Jillian's User Profile - Atlas Obscura
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Places edited in Casa Grande, Arizona
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Reading, Pennsylvania

The Reading Pagoda

A failed piece of Orientalism has become the proud symbol of a community.
Kennett Square, Pennsylvania

Longwood Gardens

This palatial botanical garden is home to one of the largest pipe organs ever installed in a private residence, and a piece of Wood's cycad.
Philadelphia, Pennsylvania

Mütter Museum

America's most famous museum of medical oddities is home to the remains of Albert Einstein's brain.
Doylestown, Pennsylvania

Moravian Pottery and Tile Works

A pride of the state, this working museum crafts pottery mosaics in the style of Pennsylvania's earliest European settlers.
Bethesda, Maryland

Porky The Litter Eater

This propitious plastic porcine has been petitioning park visitors to pick up after themselves for more than 50 years.
Arlington, Virginia

Headstone-Eating Trees

The rogue roots are gradually consuming some of the historic marble grave markers.
Alexandria, Virginia

The George Washington Masonic National Memorial

This stately building in Alexandria, Virginia was built by Freemasons to honor one of their most famous members.
Alexandria, Virginia

Contrabands and Freedmen Cemetery

Once forgotten and built over, this historic Black cemetery now houses a poignant memorial.
Fort Washington, Maryland

Woodrow Wilson Bridge

This rare triple-jurisdiction drawbridge passes through Virginia, Maryland, and Washington, D.C.
Hyattsville, Maryland

Vanadu Art House

An intricately designed junk art house with four extravagant junk art cars hidden in the suburbs.
Arlington, Virginia

George Washington Memorial Parkway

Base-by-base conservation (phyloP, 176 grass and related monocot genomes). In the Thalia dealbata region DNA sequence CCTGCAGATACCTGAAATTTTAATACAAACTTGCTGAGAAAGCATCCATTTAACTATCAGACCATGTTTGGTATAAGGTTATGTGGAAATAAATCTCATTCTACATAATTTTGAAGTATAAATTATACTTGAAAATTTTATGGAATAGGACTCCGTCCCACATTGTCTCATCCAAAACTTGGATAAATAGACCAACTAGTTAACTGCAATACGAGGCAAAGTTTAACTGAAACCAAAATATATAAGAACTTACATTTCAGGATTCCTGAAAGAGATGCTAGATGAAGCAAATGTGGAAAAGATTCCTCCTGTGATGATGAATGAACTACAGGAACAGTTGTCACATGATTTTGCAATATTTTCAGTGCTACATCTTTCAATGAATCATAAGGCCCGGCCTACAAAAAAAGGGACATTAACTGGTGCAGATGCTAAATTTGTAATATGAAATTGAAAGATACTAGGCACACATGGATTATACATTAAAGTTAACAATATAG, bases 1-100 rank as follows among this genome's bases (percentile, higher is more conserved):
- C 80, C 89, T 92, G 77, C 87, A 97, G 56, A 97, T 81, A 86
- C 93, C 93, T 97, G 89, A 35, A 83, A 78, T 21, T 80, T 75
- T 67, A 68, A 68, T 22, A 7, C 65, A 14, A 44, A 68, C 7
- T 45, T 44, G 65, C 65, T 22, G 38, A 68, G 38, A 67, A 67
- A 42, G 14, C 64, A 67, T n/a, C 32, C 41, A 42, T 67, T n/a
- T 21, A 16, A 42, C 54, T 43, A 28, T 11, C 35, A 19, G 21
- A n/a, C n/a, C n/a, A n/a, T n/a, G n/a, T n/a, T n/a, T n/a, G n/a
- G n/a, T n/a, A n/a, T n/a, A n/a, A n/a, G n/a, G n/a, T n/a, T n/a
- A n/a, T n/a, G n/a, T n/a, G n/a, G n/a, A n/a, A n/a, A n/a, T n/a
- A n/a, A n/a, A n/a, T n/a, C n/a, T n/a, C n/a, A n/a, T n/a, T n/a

This isn't your average roadway—it's actually a National Park and a transportation pioneer.
Arlington, Virginia

Rosslyn Metro Escalator

At 207 feet, one of the world's longest continuous escalators.
Arlington, Virginia

The Graves of Robert E. Lee's Garden

Soldiers were buried next to Lee's house in the center of Arlington Cemetery to dissuade the general from reclaiming his property after the war.
Washington, D.C.

The Cairo

This unacceptably tall building was the real reason for Washington, D.C.'s skyscraper ban.
Arlington, Virginia

Pierre L’Enfant’s (Second) Gravesite

The controversial urban planner who designed Washington, D.C., was buried in Maryland, and can presently be found in Virginia.
Washington, D.C.

Arizona Avenue Trestle

The span is crooked and made from two older recycled bridges.
Washington, D.C.

Fort DeRussy

A Civil War fort in the middle of Washington, D.C. has been swallowed by a forest.
Washington, D.C.

Riggs Bank

The bank that helped fund the Mexican-American War and the purchase of Alaska met its downfall after helping Augusto Pinochet launder money.
Washington, D.C.

United Brick Corporation Ruins

Once the supplier for noteworthy projects like the National Cathedral, this old brickworks now lies abandoned.
Washington, D.C.

Washington Aqueduct Emergency Pumping Station

These abandoned waterworks are crumbling into the Potomac River.
Washington, D.C.

Churchill and Mandela Call and Response

When it comes to handsignals (and colonialism) rock always beats scissors.
Washington, D.C.

FDR's Swimming Pool

There's an old indoor swimming pool hidden directly underneath the White House Press Briefing Room.
Washington, D.C.

Washington Aqueduct Castle Gatehouse

A building shaped like the Army Corps of Engineers logo, because why not?
Washington, D.C.

Water Gate at the Watergate Complex

Before Nixon, "watergate" meant canals.